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Ericsson, Partners Want to Increase Network Capacity

by Justin Tejada
The most valuable asset for connected car manufacturers -- as well as the providers of the technology that goes into them -- is the vast amount of data that the vehicles generate.

OEMs can learn invaluable information about their customers' driving habits, informing how they design, market, sell and service their vehicles. Data from connected services like navigation or music streaming can also be leveraged in a variety of ways to help improve the consumer experience.

The industry, however, should not take it for granted that this data will be handed over on a silver platter. The recording, transmitting, analyzing and storage of this huge amount of data requires an infrastructure that is both vast and complex. For the foreseeable future, it's not something that any single company will be able to effectively handle on its own.

It's an issue that companies have started addressing through collaborations, specifically by pooling resources to ensure that all of them will be able to offer adequate data-based services to customers.

It was recently announced that Denso, Ericsson, Intel, Nippon Telegraph and Telephone Corporation (NTT), NTT Docomo, Toyota InfoTechnology Center and Toyota have formed a group named the Automotive Edge Computing Consortium. Their goal is to develop a shared ecosystem to support connected car services.

"The consortium will focus on increasing network capacity to accommodate automotive big data in a reasonable fashion between vehicles and the cloud by means of edge computing and more efficient network design," the companies wrote in a joint press release. "It will define requirements and develop use cases for emerging mobile devices with a particular focus on the automotive industry, bringing them to standards bodies, industry consortiums and solution providers. The consortium will also encourage the development of best practices for the distributed and layered computing approach recommended by the members."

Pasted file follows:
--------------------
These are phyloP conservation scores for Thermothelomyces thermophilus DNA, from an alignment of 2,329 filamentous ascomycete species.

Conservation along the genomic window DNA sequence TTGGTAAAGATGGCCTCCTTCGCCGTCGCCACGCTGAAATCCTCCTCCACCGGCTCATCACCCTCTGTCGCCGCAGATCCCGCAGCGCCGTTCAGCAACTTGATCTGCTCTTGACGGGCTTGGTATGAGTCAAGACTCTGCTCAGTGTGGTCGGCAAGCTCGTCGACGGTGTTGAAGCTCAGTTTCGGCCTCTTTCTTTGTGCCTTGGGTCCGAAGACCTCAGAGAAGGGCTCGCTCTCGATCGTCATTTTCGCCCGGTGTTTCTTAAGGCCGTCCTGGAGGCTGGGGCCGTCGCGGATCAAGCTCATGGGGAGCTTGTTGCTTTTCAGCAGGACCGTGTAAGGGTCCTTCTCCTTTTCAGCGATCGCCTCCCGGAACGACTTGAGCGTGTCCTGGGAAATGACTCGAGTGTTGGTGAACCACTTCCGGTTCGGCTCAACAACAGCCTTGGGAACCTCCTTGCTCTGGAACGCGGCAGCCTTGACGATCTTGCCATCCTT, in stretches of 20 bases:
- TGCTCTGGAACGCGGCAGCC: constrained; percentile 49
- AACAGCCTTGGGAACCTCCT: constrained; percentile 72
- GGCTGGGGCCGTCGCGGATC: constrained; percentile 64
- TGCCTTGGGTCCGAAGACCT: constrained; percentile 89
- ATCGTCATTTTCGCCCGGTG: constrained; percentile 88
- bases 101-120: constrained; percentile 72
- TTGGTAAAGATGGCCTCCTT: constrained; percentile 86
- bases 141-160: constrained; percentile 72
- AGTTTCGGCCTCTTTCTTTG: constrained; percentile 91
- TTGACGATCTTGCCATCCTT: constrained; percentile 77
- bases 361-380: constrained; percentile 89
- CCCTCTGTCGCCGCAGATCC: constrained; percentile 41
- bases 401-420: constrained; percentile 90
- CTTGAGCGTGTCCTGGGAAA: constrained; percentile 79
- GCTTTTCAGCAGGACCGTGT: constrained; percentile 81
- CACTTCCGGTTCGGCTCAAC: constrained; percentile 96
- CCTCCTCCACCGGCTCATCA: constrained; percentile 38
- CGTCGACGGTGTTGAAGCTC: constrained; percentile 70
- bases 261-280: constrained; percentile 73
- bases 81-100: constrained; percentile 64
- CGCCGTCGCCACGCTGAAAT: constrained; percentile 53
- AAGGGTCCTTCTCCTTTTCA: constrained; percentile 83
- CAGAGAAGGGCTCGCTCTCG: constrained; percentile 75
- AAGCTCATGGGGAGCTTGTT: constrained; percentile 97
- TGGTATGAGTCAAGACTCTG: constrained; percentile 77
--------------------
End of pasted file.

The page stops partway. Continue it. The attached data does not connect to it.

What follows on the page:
The establishment of the consortium isn't the only partnership Ericsson has forged recently. The company also teamed up with Zenuity, a joint venture between Volvo and Autoliv that was formed this year to develop driver-assistance and self-driving systems. With Zenuity, Ericsson will build an end-to-end platform incorporating everything from IoT connectivity to autonomous functions called Zenuity Connected Cloud-Powered by Ericsson.

"With a strong focus on increasing safety through [Advanced Driver Assistance Support] and [Autonomous Driving] software and functions, our unique expertise in ADAS and autonomous technologies combined with Ericsson's technology leadership in complex connectivity solutions is a win-win for the entire automotive industry," noted Zenuity CEO Dennis Nobelius.

As the announcement of the Automotive Edge Computing Consortium states, the foundation of the consortium is the belief that data usage and data generation by vehicles is about to explode. Some estimates show that the data volume between cars and the cloud will grow a stunning 10,000 times in the next eight years, reaching 10 exabytes a month by 2025.

For those counting, an exabyte equals 1 billion gigabytes.

Currently, the infrastructure that exists for vehicle-cloud interaction is nowhere near where it would need to be to support that amount of data. By teaming up, these companies are acknowledging that building a new infrastructure is something that none of them can do on their own.

In fact, it's also something that even this consortium of companies won't be able to do by itself.

"In the coming months, the aforementioned companies will initiate activities to invite relevant global technology leaders and expand the consortium," reads the press release.

Expect more partners to come onboard soon, as companies will want their voices heard and needs met as the data infrastructure of tomorrow is planned and built.


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